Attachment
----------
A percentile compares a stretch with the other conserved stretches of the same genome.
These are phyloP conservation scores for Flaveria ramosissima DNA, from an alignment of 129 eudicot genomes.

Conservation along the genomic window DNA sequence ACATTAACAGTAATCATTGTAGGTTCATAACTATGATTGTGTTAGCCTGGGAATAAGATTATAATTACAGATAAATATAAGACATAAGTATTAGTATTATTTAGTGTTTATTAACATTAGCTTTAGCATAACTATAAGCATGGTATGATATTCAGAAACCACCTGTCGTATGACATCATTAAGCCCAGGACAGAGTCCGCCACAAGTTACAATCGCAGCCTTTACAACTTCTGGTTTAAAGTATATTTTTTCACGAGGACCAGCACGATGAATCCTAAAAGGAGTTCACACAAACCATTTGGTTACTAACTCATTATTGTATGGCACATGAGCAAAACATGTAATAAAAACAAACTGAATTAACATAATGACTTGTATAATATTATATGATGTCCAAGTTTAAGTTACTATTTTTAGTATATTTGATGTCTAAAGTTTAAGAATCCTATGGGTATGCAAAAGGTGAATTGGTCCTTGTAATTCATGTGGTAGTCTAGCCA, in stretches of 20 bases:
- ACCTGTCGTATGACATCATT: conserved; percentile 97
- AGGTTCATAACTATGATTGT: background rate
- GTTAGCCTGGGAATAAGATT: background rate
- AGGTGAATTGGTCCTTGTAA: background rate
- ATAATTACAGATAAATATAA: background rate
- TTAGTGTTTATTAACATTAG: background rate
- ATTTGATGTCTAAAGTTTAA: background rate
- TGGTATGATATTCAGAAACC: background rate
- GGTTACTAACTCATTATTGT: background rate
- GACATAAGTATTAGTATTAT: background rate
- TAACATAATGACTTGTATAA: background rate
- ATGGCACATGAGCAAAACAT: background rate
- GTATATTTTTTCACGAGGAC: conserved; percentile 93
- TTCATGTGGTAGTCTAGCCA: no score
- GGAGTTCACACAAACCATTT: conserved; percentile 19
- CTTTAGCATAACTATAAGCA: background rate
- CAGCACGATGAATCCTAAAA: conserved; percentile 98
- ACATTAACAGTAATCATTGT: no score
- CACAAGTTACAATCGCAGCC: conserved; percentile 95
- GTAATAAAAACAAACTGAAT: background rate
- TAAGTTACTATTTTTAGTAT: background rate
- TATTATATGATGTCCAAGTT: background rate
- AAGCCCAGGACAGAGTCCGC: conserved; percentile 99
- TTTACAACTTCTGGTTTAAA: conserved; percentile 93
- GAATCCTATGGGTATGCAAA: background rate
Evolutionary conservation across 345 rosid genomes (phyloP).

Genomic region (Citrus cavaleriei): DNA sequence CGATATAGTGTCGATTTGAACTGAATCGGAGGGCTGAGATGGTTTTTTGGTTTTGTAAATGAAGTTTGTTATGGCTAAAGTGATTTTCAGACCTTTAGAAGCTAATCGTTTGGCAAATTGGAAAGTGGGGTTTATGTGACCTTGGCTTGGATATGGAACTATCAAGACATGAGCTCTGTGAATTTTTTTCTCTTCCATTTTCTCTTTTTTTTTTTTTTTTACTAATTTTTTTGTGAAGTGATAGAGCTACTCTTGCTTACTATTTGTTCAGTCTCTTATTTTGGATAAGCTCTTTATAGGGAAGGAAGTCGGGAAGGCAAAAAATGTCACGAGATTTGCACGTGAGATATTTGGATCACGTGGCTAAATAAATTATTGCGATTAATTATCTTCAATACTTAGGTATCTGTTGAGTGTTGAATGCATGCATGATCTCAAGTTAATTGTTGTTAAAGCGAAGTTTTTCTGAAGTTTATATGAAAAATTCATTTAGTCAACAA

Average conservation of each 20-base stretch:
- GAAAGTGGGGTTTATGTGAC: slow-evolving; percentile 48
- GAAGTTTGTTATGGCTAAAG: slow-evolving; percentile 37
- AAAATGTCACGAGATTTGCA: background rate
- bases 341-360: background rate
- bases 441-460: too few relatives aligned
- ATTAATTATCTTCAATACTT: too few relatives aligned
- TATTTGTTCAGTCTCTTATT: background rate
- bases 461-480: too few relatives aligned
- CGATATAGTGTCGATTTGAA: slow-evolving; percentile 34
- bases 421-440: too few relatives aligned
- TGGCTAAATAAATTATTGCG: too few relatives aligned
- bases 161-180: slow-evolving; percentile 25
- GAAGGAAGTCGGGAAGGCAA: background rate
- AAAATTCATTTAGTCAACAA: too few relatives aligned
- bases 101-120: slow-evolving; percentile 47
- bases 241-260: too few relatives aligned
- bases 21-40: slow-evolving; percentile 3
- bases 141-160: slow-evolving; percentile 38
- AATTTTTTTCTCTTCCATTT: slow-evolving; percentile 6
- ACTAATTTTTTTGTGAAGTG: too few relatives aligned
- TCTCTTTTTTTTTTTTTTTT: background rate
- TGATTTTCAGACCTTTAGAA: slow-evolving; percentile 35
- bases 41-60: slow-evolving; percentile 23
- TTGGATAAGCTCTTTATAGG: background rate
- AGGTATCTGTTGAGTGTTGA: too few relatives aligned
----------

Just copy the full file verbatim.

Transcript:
A percentile compares a stretch with the other conserved stretches of the same genome.
These are phyloP conservation scores for Flaveria ramosissima DNA, from an alignment of 129 eudicot genomes.

Conservation along the genomic window DNA sequence ACATTAACAGTAATCATTGTAGGTTCATAACTATGATTGTGTTAGCCTGGGAATAAGATTATAATTACAGATAAATATAAGACATAAGTATTAGTATTATTTAGTGTTTATTAACATTAGCTTTAGCATAACTATAAGCATGGTATGATATTCAGAAACCACCTGTCGTATGACATCATTAAGCCCAGGACAGAGTCCGCCACAAGTTACAATCGCAGCCTTTACAACTTCTGGTTTAAAGTATATTTTTTCACGAGGACCAGCACGATGAATCCTAAAAGGAGTTCACACAAACCATTTGGTTACTAACTCATTATTGTATGGCACATGAGCAAAACATGTAATAAAAACAAACTGAATTAACATAATGACTTGTATAATATTATATGATGTCCAAGTTTAAGTTACTATTTTTAGTATATTTGATGTCTAAAGTTTAAGAATCCTATGGGTATGCAAAAGGTGAATTGGTCCTTGTAATTCATGTGGTAGTCTAGCCA, in stretches of 20 bases:
- ACCTGTCGTATGACATCATT: conserved; percentile 97
- AGGTTCATAACTATGATTGT: background rate
- GTTAGCCTGGGAATAAGATT: background rate
- AGGTGAATTGGTCCTTGTAA: background rate
- ATAATTACAGATAAATATAA: background rate
- TTAGTGTTTATTAACATTAG: background rate
- ATTTGATGTCTAAAGTTTAA: background rate
- TGGTATGATATTCAGAAACC: background rate
- GGTTACTAACTCATTATTGT: background rate
- GACATAAGTATTAGTATTAT: background rate
- TAACATAATGACTTGTATAA: background rate
- ATGGCACATGAGCAAAACAT: background rate
- GTATATTTTTTCACGAGGAC: conserved; percentile 93
- TTCATGTGGTAGTCTAGCCA: no score
- GGAGTTCACACAAACCATTT: conserved; percentile 19
- CTTTAGCATAACTATAAGCA: background rate
- CAGCACGATGAATCCTAAAA: conserved; percentile 98
- ACATTAACAGTAATCATTGT: no score
- CACAAGTTACAATCGCAGCC: conserved; percentile 95
- GTAATAAAAACAAACTGAAT: background rate
- TAAGTTACTATTTTTAGTAT: background rate
- TATTATATGATGTCCAAGTT: background rate
- AAGCCCAGGACAGAGTCCGC: conserved; percentile 99
- TTTACAACTTCTGGTTTAAA: conserved; percentile 93
- GAATCCTATGGGTATGCAAA: background rate
Evolutionary conservation across 345 rosid genomes (phyloP).

Genomic region (Citrus cavaleriei): DNA sequence CGATATAGTGTCGATTTGAACTGAATCGGAGGGCTGAGATGGTTTTTTGGTTTTGTAAATGAAGTTTGTTATGGCTAAAGTGATTTTCAGACCTTTAGAAGCTAATCGTTTGGCAAATTGGAAAGTGGGGTTTATGTGACCTTGGCTTGGATATGGAACTATCAAGACATGAGCTCTGTGAATTTTTTTCTCTTCCATTTTCTCTTTTTTTTTTTTTTTTACTAATTTTTTTGTGAAGTGATAGAGCTACTCTTGCTTACTATTTGTTCAGTCTCTTATTTTGGATAAGCTCTTTATAGGGAAGGAAGTCGGGAAGGCAAAAAATGTCACGAGATTTGCACGTGAGATATTTGGATCACGTGGCTAAATAAATTATTGCGATTAATTATCTTCAATACTTAGGTATCTGTTGAGTGTTGAATGCATGCATGATCTCAAGTTAATTGTTGTTAAAGCGAAGTTTTTCTGAAGTTTATATGAAAAATTCATTTAGTCAACAA

Average conservation of each 20-base stretch:
- GAAAGTGGGGTTTATGTGAC: slow-evolving; percentile 48
- GAAGTTTGTTATGGCTAAAG: slow-evolving; percentile 37
- AAAATGTCACGAGATTTGCA: background rate
- bases 341-360: background rate
- bases 441-460: too few relatives aligned
- ATTAATTATCTTCAATACTT: too few relatives aligned
- TATTTGTTCAGTCTCTTATT: background rate
- bases 461-480: too few relatives aligned
- CGATATAGTGTCGATTTGAA: slow-evolving; percentile 34
- bases 421-440: too few relatives aligned
- TGGCTAAATAAATTATTGCG: too few relatives aligned
- bases 161-180: slow-evolving; percentile 25
- GAAGGAAGTCGGGAAGGCAA: background rate
- AAAATTCATTTAGTCAACAA: too few relatives aligned
- bases 101-120: slow-evolving; percentile 47
- bases 241-260: too few relatives aligned
- bases 21-40: slow-evolving; percentile 3
- bases 141-160: slow-evolving; percentile 38
- AATTTTTTTCTCTTCCATTT: slow-evolving; percentile 6
- ACTAATTTTTTTGTGAAGTG: too few relatives aligned
- TCTCTTTTTTTTTTTTTTTT: background rate
- TGATTTTCAGACCTTTAGAA: slow-evolving; percentile 35
- bases 41-60: slow-evolving; percentile 23
- TTGGATAAGCTCTTTATAGG: background rate
- AGGTATCTGTTGAGTGTTGA: too few relatives aligned